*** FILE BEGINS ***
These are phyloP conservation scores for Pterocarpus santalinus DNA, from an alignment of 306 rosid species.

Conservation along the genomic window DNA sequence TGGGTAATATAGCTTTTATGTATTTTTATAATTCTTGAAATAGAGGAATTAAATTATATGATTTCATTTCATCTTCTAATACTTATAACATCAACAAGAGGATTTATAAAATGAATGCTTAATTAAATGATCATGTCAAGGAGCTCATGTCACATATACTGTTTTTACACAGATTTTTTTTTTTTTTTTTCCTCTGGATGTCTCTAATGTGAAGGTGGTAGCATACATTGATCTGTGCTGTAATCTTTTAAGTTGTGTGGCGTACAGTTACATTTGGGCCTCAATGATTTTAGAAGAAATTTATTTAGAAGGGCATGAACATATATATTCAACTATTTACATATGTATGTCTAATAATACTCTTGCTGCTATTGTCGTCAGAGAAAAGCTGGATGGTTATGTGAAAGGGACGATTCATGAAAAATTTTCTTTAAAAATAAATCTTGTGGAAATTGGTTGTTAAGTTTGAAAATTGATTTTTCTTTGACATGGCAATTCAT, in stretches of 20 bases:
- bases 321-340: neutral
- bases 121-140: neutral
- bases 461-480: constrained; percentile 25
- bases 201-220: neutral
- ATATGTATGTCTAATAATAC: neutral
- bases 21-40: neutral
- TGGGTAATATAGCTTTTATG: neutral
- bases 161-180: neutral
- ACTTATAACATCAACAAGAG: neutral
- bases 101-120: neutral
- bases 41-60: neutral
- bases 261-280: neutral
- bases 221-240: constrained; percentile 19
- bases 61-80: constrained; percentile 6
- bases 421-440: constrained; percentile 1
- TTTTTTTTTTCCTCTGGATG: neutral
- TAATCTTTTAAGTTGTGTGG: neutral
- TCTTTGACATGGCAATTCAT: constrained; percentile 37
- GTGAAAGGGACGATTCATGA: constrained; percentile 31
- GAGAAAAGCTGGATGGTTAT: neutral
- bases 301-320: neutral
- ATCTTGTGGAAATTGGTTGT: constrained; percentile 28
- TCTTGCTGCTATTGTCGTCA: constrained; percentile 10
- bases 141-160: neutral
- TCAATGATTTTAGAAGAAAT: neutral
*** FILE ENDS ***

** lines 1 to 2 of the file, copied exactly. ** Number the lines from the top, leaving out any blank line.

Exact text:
These are phyloP conservation scores for Pterocarpus santalinus DNA, from an alignment of 306 rosid species.

Conservation along the genomic window DNA sequence TGGGTAATATAGCTTTTATGTATTTTTATAATTCTTGAAATAGAGGAATTAAATTATATGATTTCATTTCATCTTCTAATACTTATAACATCAACAAGAGGATTTATAAAATGAATGCTTAATTAAATGATCATGTCAAGGAGCTCATGTCACATATACTGTTTTTACACAGATTTTTTTTTTTTTTTTTCCTCTGGATGTCTCTAATGTGAAGGTGGTAGCATACATTGATCTGTGCTGTAATCTTTTAAGTTGTGTGGCGTACAGTTACATTTGGGCCTCAATGATTTTAGAAGAAATTTATTTAGAAGGGCATGAACATATATATTCAACTATTTACATATGTATGTCTAATAATACTCTTGCTGCTATTGTCGTCAGAGAAAAGCTGGATGGTTATGTGAAAGGGACGATTCATGAAAAATTTTCTTTAAAAATAAATCTTGTGGAAATTGGTTGTTAAGTTTGAAAATTGATTTTTCTTTGACATGGCAATTCAT, in stretches of 20 bases: